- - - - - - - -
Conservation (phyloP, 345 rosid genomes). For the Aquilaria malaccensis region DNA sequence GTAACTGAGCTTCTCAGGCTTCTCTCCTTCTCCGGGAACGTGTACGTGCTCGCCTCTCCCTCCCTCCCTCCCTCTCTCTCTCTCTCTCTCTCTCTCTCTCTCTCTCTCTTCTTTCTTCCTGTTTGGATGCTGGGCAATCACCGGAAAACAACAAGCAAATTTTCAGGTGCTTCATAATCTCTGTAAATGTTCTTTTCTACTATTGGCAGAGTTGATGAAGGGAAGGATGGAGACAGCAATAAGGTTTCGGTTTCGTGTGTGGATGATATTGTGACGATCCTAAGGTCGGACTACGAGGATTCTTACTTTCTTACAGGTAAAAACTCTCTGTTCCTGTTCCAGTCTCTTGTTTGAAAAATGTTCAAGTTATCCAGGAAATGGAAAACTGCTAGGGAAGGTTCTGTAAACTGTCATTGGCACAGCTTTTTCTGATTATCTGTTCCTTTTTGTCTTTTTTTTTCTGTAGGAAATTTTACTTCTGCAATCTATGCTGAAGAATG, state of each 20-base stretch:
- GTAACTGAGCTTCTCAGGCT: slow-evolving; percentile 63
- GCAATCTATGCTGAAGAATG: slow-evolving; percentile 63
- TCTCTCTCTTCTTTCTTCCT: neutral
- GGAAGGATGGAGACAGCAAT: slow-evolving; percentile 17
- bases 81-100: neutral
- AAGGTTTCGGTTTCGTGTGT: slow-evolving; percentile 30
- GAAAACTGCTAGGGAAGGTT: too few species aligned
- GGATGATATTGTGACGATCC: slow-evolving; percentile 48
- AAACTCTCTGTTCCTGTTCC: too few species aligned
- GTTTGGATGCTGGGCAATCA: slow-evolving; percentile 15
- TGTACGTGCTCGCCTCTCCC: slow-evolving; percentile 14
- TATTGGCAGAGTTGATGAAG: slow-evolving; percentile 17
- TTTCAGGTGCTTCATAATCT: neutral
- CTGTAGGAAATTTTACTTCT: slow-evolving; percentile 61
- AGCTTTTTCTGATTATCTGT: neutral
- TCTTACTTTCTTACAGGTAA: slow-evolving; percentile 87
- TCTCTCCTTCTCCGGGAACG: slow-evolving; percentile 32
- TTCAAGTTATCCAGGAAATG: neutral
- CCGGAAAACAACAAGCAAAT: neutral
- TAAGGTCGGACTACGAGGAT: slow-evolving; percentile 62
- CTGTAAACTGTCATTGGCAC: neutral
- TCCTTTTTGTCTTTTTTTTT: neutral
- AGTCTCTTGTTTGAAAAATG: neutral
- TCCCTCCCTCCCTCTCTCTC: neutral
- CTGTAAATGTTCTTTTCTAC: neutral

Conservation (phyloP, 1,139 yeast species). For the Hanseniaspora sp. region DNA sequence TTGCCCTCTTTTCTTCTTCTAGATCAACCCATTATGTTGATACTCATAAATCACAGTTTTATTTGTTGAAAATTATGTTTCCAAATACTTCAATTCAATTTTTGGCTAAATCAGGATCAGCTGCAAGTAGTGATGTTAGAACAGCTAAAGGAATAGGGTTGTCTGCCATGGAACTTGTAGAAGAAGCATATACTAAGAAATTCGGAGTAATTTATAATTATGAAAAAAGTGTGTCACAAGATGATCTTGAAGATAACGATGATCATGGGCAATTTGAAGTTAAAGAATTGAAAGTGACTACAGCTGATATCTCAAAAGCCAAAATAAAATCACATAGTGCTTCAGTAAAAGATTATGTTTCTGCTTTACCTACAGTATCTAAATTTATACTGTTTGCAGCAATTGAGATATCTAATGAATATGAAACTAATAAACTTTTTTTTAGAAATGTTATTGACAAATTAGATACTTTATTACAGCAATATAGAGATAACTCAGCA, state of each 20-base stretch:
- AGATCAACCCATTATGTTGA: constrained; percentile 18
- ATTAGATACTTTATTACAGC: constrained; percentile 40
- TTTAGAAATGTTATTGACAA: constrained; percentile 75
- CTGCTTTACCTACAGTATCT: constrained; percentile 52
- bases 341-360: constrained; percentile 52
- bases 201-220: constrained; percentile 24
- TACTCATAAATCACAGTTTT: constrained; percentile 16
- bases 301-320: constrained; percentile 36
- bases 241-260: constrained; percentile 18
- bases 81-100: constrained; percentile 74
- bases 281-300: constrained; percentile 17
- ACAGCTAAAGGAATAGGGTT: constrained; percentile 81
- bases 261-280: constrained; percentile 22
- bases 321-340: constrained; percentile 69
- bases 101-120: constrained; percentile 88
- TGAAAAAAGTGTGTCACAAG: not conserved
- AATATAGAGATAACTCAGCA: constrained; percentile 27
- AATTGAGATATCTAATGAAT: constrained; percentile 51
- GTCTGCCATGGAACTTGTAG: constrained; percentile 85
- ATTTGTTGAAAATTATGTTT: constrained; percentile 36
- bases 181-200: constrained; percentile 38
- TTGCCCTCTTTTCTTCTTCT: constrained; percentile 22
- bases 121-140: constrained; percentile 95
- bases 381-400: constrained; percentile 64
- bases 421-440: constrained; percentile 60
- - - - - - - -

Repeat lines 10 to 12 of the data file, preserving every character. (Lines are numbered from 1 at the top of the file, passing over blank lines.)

- AAACTCTCTGTTCCTGTTCC: too few species aligned
- GTTTGGATGCTGGGCAATCA: slow-evolving; percentile 15
- TGTACGTGCTCGCCTCTCCC: slow-evolving; percentile 14